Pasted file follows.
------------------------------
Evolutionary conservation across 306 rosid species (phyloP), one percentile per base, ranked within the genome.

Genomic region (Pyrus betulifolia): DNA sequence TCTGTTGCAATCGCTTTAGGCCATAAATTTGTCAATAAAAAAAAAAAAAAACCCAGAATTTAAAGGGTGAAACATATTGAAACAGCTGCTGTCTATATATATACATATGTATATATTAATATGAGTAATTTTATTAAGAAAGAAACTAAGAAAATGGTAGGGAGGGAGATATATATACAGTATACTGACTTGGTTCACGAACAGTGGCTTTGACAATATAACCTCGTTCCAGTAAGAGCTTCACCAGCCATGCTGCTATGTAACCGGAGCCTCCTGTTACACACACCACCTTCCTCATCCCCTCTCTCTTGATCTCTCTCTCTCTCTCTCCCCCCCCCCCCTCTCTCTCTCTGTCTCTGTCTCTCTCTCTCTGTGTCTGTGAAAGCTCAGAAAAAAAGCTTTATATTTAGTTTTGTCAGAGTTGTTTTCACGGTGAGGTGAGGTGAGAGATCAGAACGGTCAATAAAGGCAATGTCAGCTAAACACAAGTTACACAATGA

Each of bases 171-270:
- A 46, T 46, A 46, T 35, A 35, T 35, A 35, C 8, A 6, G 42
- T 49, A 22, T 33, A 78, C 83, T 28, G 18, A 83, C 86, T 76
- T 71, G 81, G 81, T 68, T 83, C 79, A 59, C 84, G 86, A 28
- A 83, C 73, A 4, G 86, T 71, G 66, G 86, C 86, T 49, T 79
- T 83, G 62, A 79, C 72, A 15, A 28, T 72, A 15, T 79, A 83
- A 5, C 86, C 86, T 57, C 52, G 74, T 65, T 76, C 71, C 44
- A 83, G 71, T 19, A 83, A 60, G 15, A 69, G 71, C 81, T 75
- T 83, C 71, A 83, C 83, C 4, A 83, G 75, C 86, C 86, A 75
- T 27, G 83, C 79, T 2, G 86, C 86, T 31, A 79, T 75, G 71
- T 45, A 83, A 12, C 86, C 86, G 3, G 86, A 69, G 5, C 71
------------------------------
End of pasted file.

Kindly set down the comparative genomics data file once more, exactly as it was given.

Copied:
Evolutionary conservation across 306 rosid species (phyloP), one percentile per base, ranked within the genome.

Genomic region (Pyrus betulifolia): DNA sequence TCTGTTGCAATCGCTTTAGGCCATAAATTTGTCAATAAAAAAAAAAAAAAACCCAGAATTTAAAGGGTGAAACATATTGAAACAGCTGCTGTCTATATATATACATATGTATATATTAATATGAGTAATTTTATTAAGAAAGAAACTAAGAAAATGGTAGGGAGGGAGATATATATACAGTATACTGACTTGGTTCACGAACAGTGGCTTTGACAATATAACCTCGTTCCAGTAAGAGCTTCACCAGCCATGCTGCTATGTAACCGGAGCCTCCTGTTACACACACCACCTTCCTCATCCCCTCTCTCTTGATCTCTCTCTCTCTCTCTCCCCCCCCCCCCTCTCTCTCTCTGTCTCTGTCTCTCTCTCTCTGTGTCTGTGAAAGCTCAGAAAAAAAGCTTTATATTTAGTTTTGTCAGAGTTGTTTTCACGGTGAGGTGAGGTGAGAGATCAGAACGGTCAATAAAGGCAATGTCAGCTAAACACAAGTTACACAATGA

Each of bases 171-270:
- A 46, T 46, A 46, T 35, A 35, T 35, A 35, C 8, A 6, G 42
- T 49, A 22, T 33, A 78, C 83, T 28, G 18, A 83, C 86, T 76
- T 71, G 81, G 81, T 68, T 83, C 79, A 59, C 84, G 86, A 28
- A 83, C 73, A 4, G 86, T 71, G 66, G 86, C 86, T 49, T 79
- T 83, G 62, A 79, C 72, A 15, A 28, T 72, A 15, T 79, A 83
- A 5, C 86, C 86, T 57, C 52, G 74, T 65, T 76, C 71, C 44
- A 83, G 71, T 19, A 83, A 60, G 15, A 69, G 71, C 81, T 75
- T 83, C 71, A 83, C 83, C 4, A 83, G 75, C 86, C 86, A 75
- T 27, G 83, C 79, T 2, G 86, C 86, T 31, A 79, T 75, G 71
- T 45, A 83, A 12, C 86, C 86, G 3, G 86, A 69, G 5, C 71